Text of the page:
My First Hackathon

and what I learned about writing shit code

You can take away three things from a successful Hackathon: new friends, new knowledge, and prizes. Last weekend at BattleHack London, I got all three. Here are a few tips that I learned from my caffeine-driven 48 hours.

Bring a couple people to work with

The reason I say a couple people is that I strongly believe you should try to meet as many new people as you can at the Hackathon. With a full roster, it may be tempting to just stay in your own bubble that weekend and pass up on a great networking/friend-making opportunity.

With that being said, finding a team of 3+ strangers willing to work with you, especially if you’re just starting out, can be a very daunting task if you’re all alone. The first thing to note is that, it’s really not that hard. Of course, if you are more on the shy side, it can be difficult to strike up a conversation but the cool thing about Hackathons is, everyone is there for the same reason you are: you love making things. Chances are, you have something to talk about even if it’s just asking them what they plan on working on. Once you get the ball rolling, simply ask if they’re looking to join a team. If so, congrats! It’s that easy. And if they aren’t, no sweat! There are litearally hundreds more to ask. Make sure you check to see if the event has a dedicated time/area for “speed-dating” team members as most do.

So you should try to find one or two friends/classmates willing to tag along and then, once you get to the venue, start talking to people and try to find more teammates.

I went solo for my first time, and I was lucky enough to find a really great team just by talking to people and mentioning that I came alone. Now that I have some good friends that I know I work well with, I’ll be giving them a call before my next Hackathon.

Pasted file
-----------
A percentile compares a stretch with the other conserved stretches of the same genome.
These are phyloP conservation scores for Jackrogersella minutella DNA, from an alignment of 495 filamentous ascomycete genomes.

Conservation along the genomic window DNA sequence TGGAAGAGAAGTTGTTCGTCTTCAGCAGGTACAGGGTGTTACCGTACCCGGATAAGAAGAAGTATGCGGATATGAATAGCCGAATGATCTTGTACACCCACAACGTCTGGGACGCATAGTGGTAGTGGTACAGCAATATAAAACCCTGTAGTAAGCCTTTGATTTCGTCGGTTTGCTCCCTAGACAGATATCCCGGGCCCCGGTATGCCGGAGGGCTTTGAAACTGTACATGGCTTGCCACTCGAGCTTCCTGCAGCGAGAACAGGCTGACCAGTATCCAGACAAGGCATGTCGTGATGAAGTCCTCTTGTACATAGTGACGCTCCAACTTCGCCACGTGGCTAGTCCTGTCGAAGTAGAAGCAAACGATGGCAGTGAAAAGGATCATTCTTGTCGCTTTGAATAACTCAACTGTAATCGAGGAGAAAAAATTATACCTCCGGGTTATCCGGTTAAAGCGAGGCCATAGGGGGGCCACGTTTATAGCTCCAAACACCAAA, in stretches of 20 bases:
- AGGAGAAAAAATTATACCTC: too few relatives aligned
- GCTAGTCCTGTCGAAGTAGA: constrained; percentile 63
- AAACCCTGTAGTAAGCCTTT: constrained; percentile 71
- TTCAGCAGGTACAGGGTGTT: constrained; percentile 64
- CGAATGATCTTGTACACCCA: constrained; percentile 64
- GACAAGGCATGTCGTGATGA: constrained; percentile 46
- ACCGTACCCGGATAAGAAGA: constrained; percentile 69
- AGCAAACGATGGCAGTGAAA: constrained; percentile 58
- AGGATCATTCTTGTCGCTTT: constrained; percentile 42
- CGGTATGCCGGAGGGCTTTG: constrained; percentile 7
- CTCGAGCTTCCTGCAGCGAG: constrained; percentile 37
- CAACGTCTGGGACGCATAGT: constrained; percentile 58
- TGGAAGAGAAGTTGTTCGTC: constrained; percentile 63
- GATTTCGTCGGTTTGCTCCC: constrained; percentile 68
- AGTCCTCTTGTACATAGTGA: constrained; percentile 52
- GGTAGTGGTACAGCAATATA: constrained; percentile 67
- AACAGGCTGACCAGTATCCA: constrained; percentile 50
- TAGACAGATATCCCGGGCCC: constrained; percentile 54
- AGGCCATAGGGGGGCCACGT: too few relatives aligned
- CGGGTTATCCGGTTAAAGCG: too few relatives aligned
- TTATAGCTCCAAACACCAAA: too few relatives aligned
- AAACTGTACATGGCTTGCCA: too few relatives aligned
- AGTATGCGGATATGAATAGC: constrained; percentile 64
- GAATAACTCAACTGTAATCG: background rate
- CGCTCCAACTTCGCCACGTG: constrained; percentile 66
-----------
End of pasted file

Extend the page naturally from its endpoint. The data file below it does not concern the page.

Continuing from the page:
Play the Theme

Some Hackathons are sponsored by a certain company that encourages (or requires) you to use their API in your app. Do it. Seriously, it probably won’t take that much time to implement and if you get stuck, the staff will be more than happy to assist you.

Other Hackathons have a general theme that the apps should follow. Wheter it’s focus is wearable tech, medical issues, or music, your app should relate. Unless you don’t care about the first 3 prizes and just want to work on your own thing, your idea should fit as closely as possible into the concentration the speakers talked about in the opening ceremonies.

Our theme was social good and helping out charities. The 1st, 2nd, and 3rd winners all took that theme to the core of their apps and really showed that they were focused in on the problem.

…or the Sponsors

If you aren’t too confident in your ability to win the whole thing, it may be more plausible to win one of the many, smaller Sponsor prizes. At most Hackathons, there will be a couple (depending on the size of the event) companies sponsoring the event and helping contestants use their APIs. They also give prizes for the best use of their API so it can be smart to focus in on one API and build your app around it.

Now I’m not saying do this for the company with the best prize and ignore everything else. We were simply having trouble coming up with an idea and Estimote, a bluetooth beacon company, gave a demo of their products and blew us away. From there, we came up with an idea around the beacons and went to work. We ended up winning the best use of Estimote award and learning a lot about a piece of kick ass technology in the process.

It’s all about the Demo

The presentations at the end of the weekend decide who goes home with the prizes. The judges usually don’t want to see a PowerPoint (our’s even banned them) and you’ll have more of their attention anyway if you use an interactive demo. Now this doesn’t have to show every feature of your app, you can always mention something that you don’t show due to time constrictions. Depending on what time limit you have, things such as logging in or entering credit card details can be left out. You can either design a cheeky and clever UX (we’ll talk about that next) or you can try to save time and have the details copied to the clipboard before you present.